“With M&A activity showing no sign of slowing, a continuing focus on revenue synergy execution will be critical in delivering value…By understanding the sources of value and executing against the seven keys to success…executives can get a jump start on capturing value and outperforming the market.” That’s the conclusion of an October 2018 McKinsey & Company survey of 200 seasoned M&A executives from ten industries.

While intense M&A activity shows no signs of letting up, there’s also immense pressure to extract maximum value from every deal. In the McKinsey survey, the majority reported their companies had fallen short of reaching revenue synergy goals, with an average gap of 23 percent between goal and attainment—plus, the process usually took considerably longer (five years) than cost synergies (two years).

Executives cite such difficulties as: executing across functions, setting realistic targets, measuring financial impact, changing salesforce behavior, and—even focusing on the right things. According to McKinsey, there are seven solid practices that do make a difference:

1. “Understand the sources of revenue synergies”

Capturing revenue synergies calls for a thoughtful approach that identifies, evaluates, and prioritizes opportunities along three dimensions: where to sell (location); what to sell (offerings); and how to sell (go to market).

2. “Ensure revenue synergies are owned by leaders and the front line”

McKinsey research shows that companies that achieve their targets for revenue synergies ensure that leaders and operators take ownership of the effort right from the start.

3. “Quantify opportunities thoughtfully using customer-level insight”

Value-lever analysis and benchmarks are readily available for estimating cost synergies, but revenue synergies pose an altogether different challenge. In defining an accurate and achievable estimate, the trick is to complement top-level estimates—usually driven by educated assumptions about market-share gain, revenue uplift, or increased penetration—with detailed bottom-up customer insight.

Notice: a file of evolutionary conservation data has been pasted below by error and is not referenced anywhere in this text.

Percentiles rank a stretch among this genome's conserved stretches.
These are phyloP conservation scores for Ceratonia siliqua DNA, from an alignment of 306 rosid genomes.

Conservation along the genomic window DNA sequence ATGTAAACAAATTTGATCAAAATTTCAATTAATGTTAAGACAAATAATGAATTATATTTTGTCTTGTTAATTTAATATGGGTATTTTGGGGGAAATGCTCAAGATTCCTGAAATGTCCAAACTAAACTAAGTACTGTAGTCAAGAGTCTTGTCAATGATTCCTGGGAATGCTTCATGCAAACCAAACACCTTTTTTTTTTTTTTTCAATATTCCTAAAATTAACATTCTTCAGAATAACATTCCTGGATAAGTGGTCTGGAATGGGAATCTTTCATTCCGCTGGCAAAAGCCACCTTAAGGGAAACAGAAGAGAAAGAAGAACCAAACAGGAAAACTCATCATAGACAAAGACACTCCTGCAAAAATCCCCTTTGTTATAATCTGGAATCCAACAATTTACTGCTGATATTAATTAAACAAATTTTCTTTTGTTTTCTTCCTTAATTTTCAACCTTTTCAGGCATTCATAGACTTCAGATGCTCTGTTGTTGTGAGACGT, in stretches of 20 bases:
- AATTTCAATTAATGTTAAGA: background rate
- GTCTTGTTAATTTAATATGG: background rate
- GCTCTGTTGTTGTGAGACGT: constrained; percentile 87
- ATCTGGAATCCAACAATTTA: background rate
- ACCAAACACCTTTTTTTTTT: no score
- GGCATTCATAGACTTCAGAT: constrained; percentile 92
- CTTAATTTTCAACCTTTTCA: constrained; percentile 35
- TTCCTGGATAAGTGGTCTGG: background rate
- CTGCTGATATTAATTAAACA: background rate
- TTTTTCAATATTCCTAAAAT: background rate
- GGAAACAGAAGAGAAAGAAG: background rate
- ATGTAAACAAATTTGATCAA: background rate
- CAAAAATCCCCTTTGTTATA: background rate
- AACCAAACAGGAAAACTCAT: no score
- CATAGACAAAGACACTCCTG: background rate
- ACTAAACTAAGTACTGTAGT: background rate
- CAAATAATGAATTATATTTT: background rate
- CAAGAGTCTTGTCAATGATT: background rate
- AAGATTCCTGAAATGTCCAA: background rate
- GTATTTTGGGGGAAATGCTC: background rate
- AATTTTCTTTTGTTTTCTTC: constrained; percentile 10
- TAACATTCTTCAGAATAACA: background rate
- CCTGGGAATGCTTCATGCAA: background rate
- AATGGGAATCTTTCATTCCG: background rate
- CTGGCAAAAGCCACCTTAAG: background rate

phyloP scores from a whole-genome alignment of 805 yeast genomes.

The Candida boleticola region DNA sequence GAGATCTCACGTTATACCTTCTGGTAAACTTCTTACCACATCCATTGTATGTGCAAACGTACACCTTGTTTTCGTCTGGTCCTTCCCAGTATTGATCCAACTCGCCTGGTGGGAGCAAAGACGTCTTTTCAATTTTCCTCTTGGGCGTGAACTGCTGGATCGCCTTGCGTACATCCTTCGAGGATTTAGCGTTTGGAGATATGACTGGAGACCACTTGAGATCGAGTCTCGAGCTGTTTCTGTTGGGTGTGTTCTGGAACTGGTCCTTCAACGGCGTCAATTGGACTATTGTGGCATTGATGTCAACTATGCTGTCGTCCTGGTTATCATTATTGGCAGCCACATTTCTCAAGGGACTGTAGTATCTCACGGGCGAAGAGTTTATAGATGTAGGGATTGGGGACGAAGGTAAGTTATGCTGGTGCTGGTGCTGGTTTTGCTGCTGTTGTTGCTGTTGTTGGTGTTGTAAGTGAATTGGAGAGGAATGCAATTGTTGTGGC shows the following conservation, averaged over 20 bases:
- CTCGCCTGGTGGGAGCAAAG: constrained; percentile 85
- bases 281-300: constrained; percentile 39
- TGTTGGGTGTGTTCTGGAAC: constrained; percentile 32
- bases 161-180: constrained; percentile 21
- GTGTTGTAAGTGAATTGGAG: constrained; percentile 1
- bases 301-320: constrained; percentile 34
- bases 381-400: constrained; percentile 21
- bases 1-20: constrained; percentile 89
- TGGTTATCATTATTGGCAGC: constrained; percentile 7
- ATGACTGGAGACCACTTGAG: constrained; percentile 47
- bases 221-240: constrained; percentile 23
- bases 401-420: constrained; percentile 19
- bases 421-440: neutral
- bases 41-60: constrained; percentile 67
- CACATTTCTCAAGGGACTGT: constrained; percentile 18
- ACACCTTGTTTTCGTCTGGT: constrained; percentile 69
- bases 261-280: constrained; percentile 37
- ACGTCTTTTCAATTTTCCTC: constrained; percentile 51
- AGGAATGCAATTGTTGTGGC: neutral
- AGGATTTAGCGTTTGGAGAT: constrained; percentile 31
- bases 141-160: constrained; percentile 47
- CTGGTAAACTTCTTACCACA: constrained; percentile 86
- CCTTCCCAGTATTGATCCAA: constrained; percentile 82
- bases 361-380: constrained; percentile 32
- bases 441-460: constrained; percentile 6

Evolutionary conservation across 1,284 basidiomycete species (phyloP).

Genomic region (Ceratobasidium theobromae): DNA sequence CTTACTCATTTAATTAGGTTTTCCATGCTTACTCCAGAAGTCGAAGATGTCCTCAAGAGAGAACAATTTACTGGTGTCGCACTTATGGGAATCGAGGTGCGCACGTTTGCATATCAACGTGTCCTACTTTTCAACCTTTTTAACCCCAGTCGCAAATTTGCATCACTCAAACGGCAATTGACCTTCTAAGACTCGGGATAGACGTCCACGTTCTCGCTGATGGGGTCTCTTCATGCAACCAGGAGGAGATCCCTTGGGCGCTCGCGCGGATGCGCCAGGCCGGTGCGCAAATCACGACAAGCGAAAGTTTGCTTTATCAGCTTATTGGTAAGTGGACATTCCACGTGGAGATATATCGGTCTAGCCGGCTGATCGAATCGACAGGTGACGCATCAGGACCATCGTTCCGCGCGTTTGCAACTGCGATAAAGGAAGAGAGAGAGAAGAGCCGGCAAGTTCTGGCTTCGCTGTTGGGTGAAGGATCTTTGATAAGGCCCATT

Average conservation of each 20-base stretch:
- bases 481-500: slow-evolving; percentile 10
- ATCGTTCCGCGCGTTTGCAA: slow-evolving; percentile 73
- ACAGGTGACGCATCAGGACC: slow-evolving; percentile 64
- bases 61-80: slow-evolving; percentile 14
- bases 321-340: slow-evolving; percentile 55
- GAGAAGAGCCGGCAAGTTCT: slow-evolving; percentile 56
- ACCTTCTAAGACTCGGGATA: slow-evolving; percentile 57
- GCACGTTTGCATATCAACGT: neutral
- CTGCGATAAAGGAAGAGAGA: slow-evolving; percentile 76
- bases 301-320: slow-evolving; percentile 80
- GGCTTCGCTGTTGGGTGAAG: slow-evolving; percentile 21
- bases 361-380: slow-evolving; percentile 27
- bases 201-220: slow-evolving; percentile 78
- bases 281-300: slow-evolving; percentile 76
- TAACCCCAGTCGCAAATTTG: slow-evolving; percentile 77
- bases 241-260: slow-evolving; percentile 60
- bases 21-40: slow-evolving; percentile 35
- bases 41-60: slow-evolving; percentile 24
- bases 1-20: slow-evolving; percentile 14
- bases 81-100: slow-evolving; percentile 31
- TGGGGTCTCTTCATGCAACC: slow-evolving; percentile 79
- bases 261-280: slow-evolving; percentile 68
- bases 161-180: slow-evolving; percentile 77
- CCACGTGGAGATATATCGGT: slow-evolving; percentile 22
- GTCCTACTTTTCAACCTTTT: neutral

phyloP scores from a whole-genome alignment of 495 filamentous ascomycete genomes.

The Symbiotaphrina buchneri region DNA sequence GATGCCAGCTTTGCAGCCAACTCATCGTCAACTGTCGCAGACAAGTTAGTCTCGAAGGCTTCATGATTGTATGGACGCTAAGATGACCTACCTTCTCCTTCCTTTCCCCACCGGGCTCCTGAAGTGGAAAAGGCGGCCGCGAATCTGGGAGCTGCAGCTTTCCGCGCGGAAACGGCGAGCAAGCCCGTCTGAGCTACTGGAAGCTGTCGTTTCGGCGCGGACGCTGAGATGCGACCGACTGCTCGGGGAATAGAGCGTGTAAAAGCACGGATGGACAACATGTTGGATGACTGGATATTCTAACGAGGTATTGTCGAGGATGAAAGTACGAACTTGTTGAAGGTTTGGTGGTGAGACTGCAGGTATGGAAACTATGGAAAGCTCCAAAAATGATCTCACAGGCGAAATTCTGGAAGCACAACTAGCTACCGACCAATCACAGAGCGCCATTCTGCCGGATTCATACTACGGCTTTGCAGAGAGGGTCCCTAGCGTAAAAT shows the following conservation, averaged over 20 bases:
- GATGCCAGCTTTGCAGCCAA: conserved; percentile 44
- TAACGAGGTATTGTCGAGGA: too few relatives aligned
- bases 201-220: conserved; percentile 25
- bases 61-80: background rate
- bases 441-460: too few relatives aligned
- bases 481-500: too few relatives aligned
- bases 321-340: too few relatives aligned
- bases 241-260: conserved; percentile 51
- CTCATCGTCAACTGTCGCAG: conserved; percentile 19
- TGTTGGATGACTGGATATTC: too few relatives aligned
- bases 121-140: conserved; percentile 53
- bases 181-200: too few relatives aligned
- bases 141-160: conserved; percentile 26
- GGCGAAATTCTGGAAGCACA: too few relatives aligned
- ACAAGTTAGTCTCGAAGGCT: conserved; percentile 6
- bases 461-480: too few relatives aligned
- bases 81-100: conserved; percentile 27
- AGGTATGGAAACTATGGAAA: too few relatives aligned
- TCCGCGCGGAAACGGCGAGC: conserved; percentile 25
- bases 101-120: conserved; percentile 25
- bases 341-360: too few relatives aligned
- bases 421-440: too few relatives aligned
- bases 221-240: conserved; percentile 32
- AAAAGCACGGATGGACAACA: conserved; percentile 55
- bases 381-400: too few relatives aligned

4. “Build your strategy with your salesperson in mind”

The trick is to understand how the strategy will affect the individual salesperson, especially in terms of changes to the sales cycle and the salesperson’s capabilities and capacity to carry a broader product portfolio.

5. “Launch bold targets and incentives to make it worthwhile to achieve them”

In McKinsey’s survey of M&A executives, transparent targets and carefully crafted financial incentives ranked among the top four strategies for driving revenue-synergy capture.

6. “Install the support needed for execution”

Capturing revenue synergies calls for new organizational muscle and capabilities. Getting sales data to flow to the appropriate P&Ls in the relevant business units poses another challenge. A team may spend months mapping and redefining processes, updating systems, and running tests to eliminate glitches.

7. “Keep score”

Tracking and measuring performance—and making that a core part of the management dialogue—are key to success in any corporate initiative, but particularly thorny in the case of revenue synergies. The most effective companies in merger situations create a balanced account-level scorecard of “leading” and “lagging” metrics to ensure laser-like focus on upside among the many competing priorities.

In today’s promising economy—revenue synergies definitely cannot be taken for granted. Executives who succeed require a firm, clear grasp of where those synergies lie as well as the skill and persistence to capture them.

Douglas E. Rodgers, FOCUS Chairman Emeritus, served as CEO and Managing Partner from 2001 until late 2018. During his time as CEO, he led the firm’s growth from one office in Washington, DC, to three offices across the US. He has C-level management experience in software, aerospace, e-commerce,